The run down from north lip of the cauldron to the huts was perhaps 2 km and it was the best descent of the whole trip so far. It was not too steep, the snow was consistent and the sun shone on the slope to highlight all its nuances and foibles which otherwise might have caught me off guard especially with the pulk. I glided down putting in a few turns using the hardy birch trees growing up here as slalom poles, though never going very fast. In a glorious 10 minutes I had made it down to the bottom of Tarradalen and the cabins stood just above me.
There was a snow scooter and laden sledge outside one and I thought it would be a Sami stocking it for the summer or maintaining it. But it was a Swede who came to the door. I recognized him and his wife as they were here last time I came 12 years ago. Then, I had just spent 5 nights camping in Sarek, the last night being in Sarvesvagge and decided to bail out to here. When I arrived these two Swedes were also at the hut. I remembered him because he was a dentist who had worked in Greenland. They were frequent visitors to the huts here apparently and had some sort of authority with the Sami management. He showed me where the winter hut was and I went up to it and quickly completed my routines to collect snow in the buckets for melting and getting the gas stove going. The weather which had been threatening to break for the last 2 hours finally conceded and it started to snow, sometimes quite heavily, and the wind started to pick up. But I cared not a jot as I was ensconced inside my cabin which was heating up and getting cosy and before long I had a bucket of water. For once I had luck with the weather.
Once I had settled in and written the blog the dentist came up to have a chat and invited me down to their cabin. He was called Anders and his wife was Marianne. They gave me coffee and cake and I showed them a slide show of Norge Paa Langs and also Nepal. About half way through 2 scooters arrived and Anders went out to talk to them. They were two Sami who were taking summer supplies up to Staloluokta and had about 400 kg in each sledge trailer. As it was late and it was getting dark they decided to stop here for the night and would be sharing the cabin I was in. After another hour’s chat with Anders and Marianne,, when I also paid them for the 4 Sami cabins I had used from Låddjåkkå southwards, I returned to the cabin to meet the other two.
I had expected them to be dull, pragmatic and having a sense of ownership over the cabin. However they were far from It. Only one was Sami and the other was Swedish and they both spoke superb English and were around 30. Unfortunately I did not get their names so will just call them Sami and Swed. Sami was a very cool dude who had everything going for him. He had looks and charisma and was a reindeer herder throughout the year. He was taking fuel and provisions up to his familiy’s cabin in Staloluokta while there was good snow. He would then return to monitor the start of his Samebys (the one below Sirkas) reindeer migration from the winter forests to the low mountains, which had just started. He had all the paraphernalia of a herder with a large belt onto which there were attachment points for his knife sheaths and other tools. He hung the whole belt up with everything still attached. He also had two dogs, both mixed breed but one based on a New Zealand herder which had a short coat and the other based on a Swedish Lapphound with a thichk pile of soft fur; “like expensive gloves” Sami said. The two dogs adored him and he was kind to them. I said to him he must be very proud and purposeful still be practicing the traditional herding of his forefathers while his Swedish counterparts were getting lost in a homogenous monoculture without any connection to the country. Sami said “yes it feels like two parallel universes”. He told me a a lot about his life while we pampered the dogs.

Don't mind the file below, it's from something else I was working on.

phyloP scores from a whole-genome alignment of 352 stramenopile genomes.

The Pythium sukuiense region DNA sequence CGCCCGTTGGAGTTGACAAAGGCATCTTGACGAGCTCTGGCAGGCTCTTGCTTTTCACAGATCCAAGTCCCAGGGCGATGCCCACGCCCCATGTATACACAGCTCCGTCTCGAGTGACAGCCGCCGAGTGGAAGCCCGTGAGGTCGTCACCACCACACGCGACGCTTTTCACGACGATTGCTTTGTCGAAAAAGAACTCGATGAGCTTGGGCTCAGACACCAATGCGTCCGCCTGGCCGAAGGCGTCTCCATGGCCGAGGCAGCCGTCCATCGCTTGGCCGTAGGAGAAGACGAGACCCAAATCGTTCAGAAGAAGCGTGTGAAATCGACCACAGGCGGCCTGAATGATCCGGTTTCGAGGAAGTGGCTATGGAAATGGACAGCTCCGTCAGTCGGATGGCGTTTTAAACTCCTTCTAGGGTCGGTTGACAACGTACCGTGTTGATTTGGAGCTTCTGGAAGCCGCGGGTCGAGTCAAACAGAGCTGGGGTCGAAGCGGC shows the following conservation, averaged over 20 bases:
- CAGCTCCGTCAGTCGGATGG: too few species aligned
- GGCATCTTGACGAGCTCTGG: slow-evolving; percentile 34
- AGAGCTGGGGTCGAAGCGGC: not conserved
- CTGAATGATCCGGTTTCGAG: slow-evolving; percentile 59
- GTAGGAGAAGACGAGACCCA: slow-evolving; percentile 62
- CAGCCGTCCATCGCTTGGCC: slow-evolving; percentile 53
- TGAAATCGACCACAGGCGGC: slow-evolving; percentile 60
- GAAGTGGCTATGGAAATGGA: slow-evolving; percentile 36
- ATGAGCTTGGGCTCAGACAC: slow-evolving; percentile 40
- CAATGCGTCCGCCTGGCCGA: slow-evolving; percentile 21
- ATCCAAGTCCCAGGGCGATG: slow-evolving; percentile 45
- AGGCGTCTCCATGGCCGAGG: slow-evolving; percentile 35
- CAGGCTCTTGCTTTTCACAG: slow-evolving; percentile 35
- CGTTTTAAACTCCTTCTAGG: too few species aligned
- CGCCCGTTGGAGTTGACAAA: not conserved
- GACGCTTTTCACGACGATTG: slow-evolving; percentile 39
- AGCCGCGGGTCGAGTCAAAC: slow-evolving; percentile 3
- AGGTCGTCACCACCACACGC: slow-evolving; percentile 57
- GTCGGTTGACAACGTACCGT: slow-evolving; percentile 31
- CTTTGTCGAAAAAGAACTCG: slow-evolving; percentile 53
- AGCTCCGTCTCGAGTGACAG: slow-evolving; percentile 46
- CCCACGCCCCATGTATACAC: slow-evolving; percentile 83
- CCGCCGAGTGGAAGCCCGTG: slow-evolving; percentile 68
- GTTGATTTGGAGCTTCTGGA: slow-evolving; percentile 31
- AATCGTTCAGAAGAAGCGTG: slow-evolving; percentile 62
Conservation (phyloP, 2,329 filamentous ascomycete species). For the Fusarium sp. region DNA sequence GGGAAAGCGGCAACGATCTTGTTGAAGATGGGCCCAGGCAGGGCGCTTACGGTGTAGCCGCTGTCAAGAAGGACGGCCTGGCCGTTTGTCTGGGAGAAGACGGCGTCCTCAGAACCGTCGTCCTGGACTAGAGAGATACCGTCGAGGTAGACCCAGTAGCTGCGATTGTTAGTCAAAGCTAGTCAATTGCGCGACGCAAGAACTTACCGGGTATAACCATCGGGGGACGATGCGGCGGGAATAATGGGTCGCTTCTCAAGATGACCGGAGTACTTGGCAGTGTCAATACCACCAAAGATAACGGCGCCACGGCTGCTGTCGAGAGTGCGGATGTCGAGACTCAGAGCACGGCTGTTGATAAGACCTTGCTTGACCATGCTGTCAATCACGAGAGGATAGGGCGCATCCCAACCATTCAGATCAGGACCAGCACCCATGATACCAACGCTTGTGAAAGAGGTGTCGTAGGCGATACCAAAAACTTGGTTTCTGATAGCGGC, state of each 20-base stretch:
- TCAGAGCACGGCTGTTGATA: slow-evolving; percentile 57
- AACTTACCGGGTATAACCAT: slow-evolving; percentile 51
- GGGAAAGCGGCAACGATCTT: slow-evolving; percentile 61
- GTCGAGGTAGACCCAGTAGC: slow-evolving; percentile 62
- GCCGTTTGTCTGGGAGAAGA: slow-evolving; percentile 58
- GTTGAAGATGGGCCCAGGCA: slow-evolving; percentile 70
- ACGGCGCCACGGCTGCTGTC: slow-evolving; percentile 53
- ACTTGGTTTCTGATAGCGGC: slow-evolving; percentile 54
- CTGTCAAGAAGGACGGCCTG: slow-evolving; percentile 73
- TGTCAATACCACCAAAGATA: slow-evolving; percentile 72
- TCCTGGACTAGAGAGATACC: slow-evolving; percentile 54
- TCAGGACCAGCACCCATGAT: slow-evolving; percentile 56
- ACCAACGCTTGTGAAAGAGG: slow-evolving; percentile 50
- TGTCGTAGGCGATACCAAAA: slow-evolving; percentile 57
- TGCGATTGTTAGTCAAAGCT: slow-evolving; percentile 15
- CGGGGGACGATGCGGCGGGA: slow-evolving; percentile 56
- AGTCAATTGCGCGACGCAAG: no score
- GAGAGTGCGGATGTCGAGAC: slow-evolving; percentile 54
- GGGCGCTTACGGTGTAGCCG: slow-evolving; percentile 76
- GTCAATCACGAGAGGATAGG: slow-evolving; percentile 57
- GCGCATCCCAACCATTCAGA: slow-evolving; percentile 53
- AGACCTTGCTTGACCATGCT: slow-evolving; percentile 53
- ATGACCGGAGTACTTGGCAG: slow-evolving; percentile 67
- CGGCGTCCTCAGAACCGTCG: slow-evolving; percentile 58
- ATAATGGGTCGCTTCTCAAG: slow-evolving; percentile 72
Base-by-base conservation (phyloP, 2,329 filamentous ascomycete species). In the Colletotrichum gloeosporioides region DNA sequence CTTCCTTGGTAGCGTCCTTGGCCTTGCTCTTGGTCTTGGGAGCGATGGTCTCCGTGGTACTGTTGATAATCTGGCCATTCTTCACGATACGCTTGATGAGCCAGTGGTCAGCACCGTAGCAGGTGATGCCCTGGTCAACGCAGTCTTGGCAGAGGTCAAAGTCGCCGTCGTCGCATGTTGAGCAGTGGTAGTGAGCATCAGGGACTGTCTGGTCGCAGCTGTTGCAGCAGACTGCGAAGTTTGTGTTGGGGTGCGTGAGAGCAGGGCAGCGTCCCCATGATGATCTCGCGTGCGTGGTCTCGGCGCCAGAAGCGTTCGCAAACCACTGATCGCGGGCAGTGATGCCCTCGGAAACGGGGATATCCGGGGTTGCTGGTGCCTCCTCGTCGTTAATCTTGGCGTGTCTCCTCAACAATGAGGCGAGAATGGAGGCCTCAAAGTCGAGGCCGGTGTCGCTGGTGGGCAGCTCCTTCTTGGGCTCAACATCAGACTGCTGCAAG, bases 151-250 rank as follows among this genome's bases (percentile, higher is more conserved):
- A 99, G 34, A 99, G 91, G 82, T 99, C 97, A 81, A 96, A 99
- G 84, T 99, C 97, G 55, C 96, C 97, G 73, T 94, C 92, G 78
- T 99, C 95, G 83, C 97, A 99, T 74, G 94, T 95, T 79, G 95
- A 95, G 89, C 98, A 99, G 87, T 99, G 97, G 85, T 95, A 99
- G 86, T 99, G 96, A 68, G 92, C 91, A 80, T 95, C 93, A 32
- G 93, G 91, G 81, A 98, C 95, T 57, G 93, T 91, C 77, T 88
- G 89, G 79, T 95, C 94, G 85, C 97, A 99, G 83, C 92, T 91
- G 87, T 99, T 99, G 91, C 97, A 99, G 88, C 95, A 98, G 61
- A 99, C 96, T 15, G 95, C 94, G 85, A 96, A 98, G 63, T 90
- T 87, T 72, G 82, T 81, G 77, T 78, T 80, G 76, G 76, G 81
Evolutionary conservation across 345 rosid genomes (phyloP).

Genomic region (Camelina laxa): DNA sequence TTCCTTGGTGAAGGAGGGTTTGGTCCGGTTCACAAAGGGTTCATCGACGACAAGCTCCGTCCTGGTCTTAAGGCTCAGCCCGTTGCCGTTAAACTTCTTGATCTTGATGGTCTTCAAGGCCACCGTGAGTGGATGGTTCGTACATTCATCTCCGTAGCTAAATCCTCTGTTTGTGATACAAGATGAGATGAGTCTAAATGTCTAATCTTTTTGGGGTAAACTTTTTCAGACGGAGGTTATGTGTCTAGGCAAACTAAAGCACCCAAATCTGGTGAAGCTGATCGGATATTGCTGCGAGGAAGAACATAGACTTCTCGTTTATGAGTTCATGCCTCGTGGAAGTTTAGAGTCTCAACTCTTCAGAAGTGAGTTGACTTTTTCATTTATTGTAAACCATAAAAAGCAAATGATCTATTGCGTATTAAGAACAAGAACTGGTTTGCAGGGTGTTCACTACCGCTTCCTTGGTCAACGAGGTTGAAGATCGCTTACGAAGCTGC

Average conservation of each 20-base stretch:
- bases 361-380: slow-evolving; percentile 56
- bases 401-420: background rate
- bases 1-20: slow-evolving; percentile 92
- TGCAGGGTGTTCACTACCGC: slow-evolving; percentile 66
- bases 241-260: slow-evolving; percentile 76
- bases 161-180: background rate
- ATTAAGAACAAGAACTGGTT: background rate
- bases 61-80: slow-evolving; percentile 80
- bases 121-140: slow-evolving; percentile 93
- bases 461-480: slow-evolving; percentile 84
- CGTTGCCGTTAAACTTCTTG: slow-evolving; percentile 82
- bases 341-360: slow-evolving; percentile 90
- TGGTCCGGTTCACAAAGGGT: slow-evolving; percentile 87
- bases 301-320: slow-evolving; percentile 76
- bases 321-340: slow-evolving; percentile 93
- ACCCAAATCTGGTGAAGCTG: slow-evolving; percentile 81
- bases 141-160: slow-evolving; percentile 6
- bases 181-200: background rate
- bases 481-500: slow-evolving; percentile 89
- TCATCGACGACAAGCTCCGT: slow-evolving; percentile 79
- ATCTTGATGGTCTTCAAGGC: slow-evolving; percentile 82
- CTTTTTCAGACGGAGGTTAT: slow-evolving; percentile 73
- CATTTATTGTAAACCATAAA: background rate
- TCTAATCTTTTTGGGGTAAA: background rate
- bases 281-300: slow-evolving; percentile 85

Meanwhile Swed was a trained nurse and emergency response paramedic with 4 years training. He had been a member of the Gallivare helicopter ambulance team until he resigned due to a new and unsavoury boss, who got rid of half the team in Gallivare. He was now setting himself up a documentary maker and had a lot of fancy camera equipment and gimbals. He had funding to make what he called a Poetry Motion Movie about Sami, Sami’s girlfriend and their lives as herders today in this time of climate change. It was also fascinating to listen to him and see how he interacted with Sami. The two were obviously good friends and respected each others skills. Swed had come along on this trip to film Sami as he made his delivery. It was all going towards a 5 minute movie and all the filming on this entire trip would only account for some 20 seconds in the whole film.We chatted until about 2200 and they also gave me the latest on the Corona virus and how much things had developed since I last heard about it over a week ago at Ritsem. It now seemed it would be difficult for me to get home to the UK, but there was no need to worry about that yet as I still had 3 days to get out of the mountains and reach Kvikkjokk.